More than three decades after it was built, the Pompidou Centre in Paris has survived its moment at the edge of architectural fashion and proved itself to be one of the most remarkable buildings of the 20th century.
It was the most outstanding now building constructed in Paris for two generations. It looked like an explosion of brightly coloured service pipes in the calm of the city centre. However, when in 1977 the architects Richard Rogers and Renzo Piano stood among a large crowd of 5,000 at the opening of the Centre Culturel d'Art Georges Pompidou (known as the Pompidou), no one was really aware of the significance of this unusual building.
Rogers was only 38 when he and Piano won the competition to design a new cultural centre for Paris in the old market site. Young, unknown architects, they had been chosen from a field of nearly 700 to design one of the most prestigious buildings of its day. After six difficult years, with 25,000 drawings, seven lawsuits, battles over budgets, and a desperate last-minute scramble to finish the building, it had finally been done.
Yet the opening was a downbeat moment. The Pompidou Centre had been rubbished by the critics while it was being built, there was no more work in prospect for the architects, and their partnership had effectively broken down. But this was just a passing crisis. The Centre, which combined the national museum of modern art, exhibition space, a public library and a centre for modern music, proved an enormous success. It attracted six million visitors in its first year, and with its success, the critics swiftly changed their tune.
The architects had been driven by the desire for ultimate flexibility, for a building that would not limit the movement of its users. All the different parts were approached through the same enormous entrance hall and served by the same escalator, which was free to anyone to ride, whether they wanted to visit an exhibition or just admire the view. With all the services at one end of the building, escalators and lifts at the other, and the floors hung on giant steel beams providing uninterrupted space the size of two football pitches, their dream had become a reality.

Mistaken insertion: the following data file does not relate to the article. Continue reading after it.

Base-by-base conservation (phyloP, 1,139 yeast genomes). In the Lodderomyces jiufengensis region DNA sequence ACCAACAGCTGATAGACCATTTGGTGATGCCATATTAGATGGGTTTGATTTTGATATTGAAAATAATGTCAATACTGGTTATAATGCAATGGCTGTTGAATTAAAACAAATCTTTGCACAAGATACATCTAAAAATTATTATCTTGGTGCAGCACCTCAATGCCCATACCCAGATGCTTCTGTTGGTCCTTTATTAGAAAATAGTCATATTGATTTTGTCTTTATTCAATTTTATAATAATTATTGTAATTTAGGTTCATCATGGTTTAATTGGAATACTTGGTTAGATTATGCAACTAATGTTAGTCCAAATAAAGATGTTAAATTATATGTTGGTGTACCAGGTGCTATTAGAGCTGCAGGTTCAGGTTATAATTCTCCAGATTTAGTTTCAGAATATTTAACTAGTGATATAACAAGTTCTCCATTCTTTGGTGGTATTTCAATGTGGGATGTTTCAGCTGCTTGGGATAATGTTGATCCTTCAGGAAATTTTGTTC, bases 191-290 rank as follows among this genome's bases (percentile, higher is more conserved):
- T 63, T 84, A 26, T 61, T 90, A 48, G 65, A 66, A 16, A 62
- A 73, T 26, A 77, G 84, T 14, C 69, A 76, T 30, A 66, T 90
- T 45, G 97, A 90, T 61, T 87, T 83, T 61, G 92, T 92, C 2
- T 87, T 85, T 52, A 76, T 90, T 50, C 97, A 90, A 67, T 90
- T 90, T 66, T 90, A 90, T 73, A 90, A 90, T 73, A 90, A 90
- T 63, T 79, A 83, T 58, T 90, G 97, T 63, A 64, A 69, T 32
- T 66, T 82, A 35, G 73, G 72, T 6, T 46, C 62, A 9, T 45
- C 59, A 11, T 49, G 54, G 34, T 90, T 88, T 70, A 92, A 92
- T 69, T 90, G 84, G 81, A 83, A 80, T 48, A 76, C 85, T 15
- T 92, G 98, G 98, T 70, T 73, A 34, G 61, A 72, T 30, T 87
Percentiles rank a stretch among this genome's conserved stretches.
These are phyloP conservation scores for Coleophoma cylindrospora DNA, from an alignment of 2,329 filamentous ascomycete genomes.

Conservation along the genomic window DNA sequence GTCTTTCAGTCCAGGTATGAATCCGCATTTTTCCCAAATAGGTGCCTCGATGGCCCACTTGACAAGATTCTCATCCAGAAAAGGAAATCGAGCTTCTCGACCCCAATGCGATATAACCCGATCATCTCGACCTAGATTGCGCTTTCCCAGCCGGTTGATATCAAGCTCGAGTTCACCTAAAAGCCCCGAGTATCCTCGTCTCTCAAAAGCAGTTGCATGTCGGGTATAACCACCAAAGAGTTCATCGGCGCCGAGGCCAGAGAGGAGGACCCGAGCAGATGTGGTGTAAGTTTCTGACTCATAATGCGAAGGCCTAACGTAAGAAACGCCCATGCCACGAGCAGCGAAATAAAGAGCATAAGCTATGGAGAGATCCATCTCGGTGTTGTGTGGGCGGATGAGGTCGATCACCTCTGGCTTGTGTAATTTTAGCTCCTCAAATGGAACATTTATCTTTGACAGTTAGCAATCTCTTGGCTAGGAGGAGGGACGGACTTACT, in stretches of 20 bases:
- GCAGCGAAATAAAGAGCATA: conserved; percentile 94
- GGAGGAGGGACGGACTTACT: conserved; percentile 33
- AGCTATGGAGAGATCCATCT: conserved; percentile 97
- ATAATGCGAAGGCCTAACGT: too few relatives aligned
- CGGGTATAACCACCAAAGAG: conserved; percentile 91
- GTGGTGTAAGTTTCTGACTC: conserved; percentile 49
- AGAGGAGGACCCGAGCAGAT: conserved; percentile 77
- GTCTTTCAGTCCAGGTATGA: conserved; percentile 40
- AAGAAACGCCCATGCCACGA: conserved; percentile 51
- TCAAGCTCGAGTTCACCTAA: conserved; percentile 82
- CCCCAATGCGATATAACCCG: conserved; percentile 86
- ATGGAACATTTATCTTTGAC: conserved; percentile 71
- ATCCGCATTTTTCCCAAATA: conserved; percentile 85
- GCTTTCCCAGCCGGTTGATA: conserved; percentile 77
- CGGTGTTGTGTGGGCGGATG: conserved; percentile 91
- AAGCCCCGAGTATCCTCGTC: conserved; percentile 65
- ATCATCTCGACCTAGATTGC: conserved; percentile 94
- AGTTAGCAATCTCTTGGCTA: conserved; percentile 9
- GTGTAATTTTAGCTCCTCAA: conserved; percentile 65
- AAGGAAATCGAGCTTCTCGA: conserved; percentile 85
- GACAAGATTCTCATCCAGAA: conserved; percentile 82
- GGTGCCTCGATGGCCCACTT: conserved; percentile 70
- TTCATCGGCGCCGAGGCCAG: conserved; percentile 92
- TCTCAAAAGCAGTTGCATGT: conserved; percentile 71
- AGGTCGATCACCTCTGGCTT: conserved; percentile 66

The image of the Pompidou pervaded popular culture in the 1970s, making appearances everywhere - on record-album covers and a table lamp, and even acting as the set for a James Bond 1 film. This did much to overcome the secretive nature of the architectural culture of its time, as it enabled wider audience to appreciate the style and content of the building and so moved away from the strictly professional view.
The following year, Rogers was commissioned to design a new headquarters for Lloyd's Bank in London and went on to create one of Britain's most dynamic architectural practices. Piano is now among the world's most respected architects. But what of their shared creation?
It was certainly like no previous museum, with its plans for a flexible interior that not only had movable walls but floors that could also be adjusted up or down. This second feature did not in the end survive when the competition drawings were turned into a real building. In other ways, however, the finished building demonstrated a remarkable degree of refinement - of craftsmanship even - in the way the original diagram was transformed into a superbly detailed structure. It was this quality which, according to some critics, suggested that the Pompidou should be seen as closer to the 19th-century engineering tradition than the space age.
Nevertheless, as a model for urban planning, it has proved immensely influential. The Guggenheim in Bilbao* and the many other major landmark projects that were built in the belief that innovatively designed cultural buildings can bring about urban renewal are all following the lead of the Pompidou Centre.
Other buildings may now challenge it for the title of Europe s most outlandish work of architecture. However, more than a quarter of a century later, this construction - it is hard to call it a building when there is no façade, just a lattice of steel beams and pipes and a long external escalator snaking up the outside - still seems extreme.
Today, the Pompidou Centre itself still looks much as it did when it opened. The shock value of its colour-coded plumbing and its structure has not faded with the years. But while traditionalists regarded it as an ugly attack on Paris when it was built, they now see it for what it is - an enormous achievement, technically and conceptually.